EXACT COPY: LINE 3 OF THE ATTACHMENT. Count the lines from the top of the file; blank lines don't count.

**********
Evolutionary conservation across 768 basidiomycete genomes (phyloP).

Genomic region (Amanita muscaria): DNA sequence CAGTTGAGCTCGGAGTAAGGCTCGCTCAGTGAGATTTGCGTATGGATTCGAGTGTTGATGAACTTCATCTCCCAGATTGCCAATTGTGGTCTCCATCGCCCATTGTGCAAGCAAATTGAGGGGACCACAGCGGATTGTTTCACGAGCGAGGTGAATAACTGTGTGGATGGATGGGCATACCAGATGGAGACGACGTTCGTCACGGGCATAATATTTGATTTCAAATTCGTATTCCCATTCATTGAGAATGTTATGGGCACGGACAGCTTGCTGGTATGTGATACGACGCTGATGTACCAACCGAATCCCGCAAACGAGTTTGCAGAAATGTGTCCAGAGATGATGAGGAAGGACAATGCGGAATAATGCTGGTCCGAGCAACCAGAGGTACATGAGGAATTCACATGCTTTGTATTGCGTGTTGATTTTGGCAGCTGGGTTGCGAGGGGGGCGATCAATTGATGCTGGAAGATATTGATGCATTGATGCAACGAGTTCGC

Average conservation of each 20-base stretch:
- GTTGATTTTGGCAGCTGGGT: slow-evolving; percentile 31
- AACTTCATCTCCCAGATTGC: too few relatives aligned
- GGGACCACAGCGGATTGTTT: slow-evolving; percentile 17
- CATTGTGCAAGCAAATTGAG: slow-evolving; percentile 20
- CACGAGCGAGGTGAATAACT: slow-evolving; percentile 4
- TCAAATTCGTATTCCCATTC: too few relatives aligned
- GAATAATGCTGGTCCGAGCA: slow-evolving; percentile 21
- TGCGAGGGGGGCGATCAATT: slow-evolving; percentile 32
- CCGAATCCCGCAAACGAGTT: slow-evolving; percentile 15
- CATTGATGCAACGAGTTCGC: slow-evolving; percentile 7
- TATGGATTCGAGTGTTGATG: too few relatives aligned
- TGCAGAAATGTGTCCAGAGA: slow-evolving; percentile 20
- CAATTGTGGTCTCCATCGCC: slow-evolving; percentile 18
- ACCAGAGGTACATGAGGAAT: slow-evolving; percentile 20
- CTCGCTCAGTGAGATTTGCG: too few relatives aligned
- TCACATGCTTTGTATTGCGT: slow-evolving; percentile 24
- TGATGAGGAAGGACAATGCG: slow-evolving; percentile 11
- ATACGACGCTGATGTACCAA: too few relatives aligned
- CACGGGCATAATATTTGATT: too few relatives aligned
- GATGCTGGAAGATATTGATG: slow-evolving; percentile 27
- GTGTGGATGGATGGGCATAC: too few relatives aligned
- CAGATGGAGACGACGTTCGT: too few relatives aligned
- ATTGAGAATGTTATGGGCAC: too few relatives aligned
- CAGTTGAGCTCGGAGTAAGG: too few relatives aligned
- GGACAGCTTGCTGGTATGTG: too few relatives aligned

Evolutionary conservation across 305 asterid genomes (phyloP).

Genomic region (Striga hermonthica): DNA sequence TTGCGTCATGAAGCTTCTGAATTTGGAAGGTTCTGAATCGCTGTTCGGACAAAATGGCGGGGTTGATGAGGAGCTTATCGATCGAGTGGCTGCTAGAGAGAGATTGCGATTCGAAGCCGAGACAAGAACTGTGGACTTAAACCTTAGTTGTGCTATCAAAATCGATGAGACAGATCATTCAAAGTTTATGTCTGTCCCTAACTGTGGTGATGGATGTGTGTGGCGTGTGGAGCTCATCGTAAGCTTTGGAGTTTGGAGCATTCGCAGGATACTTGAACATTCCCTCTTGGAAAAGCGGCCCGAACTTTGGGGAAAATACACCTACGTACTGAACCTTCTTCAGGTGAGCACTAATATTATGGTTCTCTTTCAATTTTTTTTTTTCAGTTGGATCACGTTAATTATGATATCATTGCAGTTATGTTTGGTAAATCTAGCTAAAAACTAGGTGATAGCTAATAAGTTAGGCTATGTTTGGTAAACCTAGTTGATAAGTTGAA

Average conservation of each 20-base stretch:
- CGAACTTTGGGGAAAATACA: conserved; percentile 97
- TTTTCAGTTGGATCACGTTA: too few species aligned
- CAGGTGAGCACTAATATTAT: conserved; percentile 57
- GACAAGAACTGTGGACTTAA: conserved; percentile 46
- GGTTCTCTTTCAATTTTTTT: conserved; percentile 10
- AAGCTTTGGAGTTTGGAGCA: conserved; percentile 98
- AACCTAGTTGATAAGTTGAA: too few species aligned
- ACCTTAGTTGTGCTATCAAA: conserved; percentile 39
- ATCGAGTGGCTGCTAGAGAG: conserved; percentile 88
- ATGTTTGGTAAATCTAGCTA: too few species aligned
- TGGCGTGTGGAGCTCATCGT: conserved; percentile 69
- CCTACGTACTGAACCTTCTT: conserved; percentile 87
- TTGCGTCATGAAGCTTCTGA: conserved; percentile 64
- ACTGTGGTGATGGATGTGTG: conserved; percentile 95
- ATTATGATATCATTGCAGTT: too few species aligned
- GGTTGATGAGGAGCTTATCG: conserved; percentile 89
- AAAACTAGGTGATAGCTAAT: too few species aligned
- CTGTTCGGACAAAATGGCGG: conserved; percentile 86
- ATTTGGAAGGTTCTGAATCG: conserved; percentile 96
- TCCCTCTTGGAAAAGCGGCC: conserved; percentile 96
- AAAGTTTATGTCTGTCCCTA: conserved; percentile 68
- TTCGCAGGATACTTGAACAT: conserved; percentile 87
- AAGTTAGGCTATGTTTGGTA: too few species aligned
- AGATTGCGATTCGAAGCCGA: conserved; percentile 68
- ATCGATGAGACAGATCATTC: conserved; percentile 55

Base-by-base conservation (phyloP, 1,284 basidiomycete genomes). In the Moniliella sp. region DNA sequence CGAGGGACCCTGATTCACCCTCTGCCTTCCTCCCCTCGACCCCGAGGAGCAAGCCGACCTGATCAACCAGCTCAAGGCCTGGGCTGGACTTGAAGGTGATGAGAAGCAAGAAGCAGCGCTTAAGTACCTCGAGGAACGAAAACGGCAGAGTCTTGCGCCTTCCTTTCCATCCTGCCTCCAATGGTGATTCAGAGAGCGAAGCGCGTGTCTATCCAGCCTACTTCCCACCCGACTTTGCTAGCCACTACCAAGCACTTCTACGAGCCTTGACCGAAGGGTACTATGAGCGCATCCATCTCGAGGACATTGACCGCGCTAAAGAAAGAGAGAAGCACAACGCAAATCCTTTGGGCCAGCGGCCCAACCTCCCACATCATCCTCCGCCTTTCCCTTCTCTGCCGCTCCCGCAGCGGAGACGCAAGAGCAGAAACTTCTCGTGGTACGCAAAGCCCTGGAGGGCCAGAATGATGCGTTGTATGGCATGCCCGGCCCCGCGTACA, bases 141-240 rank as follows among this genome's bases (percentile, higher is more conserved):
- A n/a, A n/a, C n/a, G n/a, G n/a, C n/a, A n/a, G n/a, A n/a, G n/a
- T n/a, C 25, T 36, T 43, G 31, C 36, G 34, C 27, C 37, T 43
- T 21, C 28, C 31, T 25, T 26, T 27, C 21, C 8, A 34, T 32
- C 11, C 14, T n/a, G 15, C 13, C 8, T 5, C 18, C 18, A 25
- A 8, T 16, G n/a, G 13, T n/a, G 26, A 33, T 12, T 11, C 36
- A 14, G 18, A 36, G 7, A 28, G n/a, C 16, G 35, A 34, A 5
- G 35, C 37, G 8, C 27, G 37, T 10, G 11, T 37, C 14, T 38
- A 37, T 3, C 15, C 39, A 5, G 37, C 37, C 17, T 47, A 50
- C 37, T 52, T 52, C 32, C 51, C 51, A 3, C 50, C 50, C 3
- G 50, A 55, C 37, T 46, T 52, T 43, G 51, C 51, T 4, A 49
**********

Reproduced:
Average conservation of each 20-base stretch: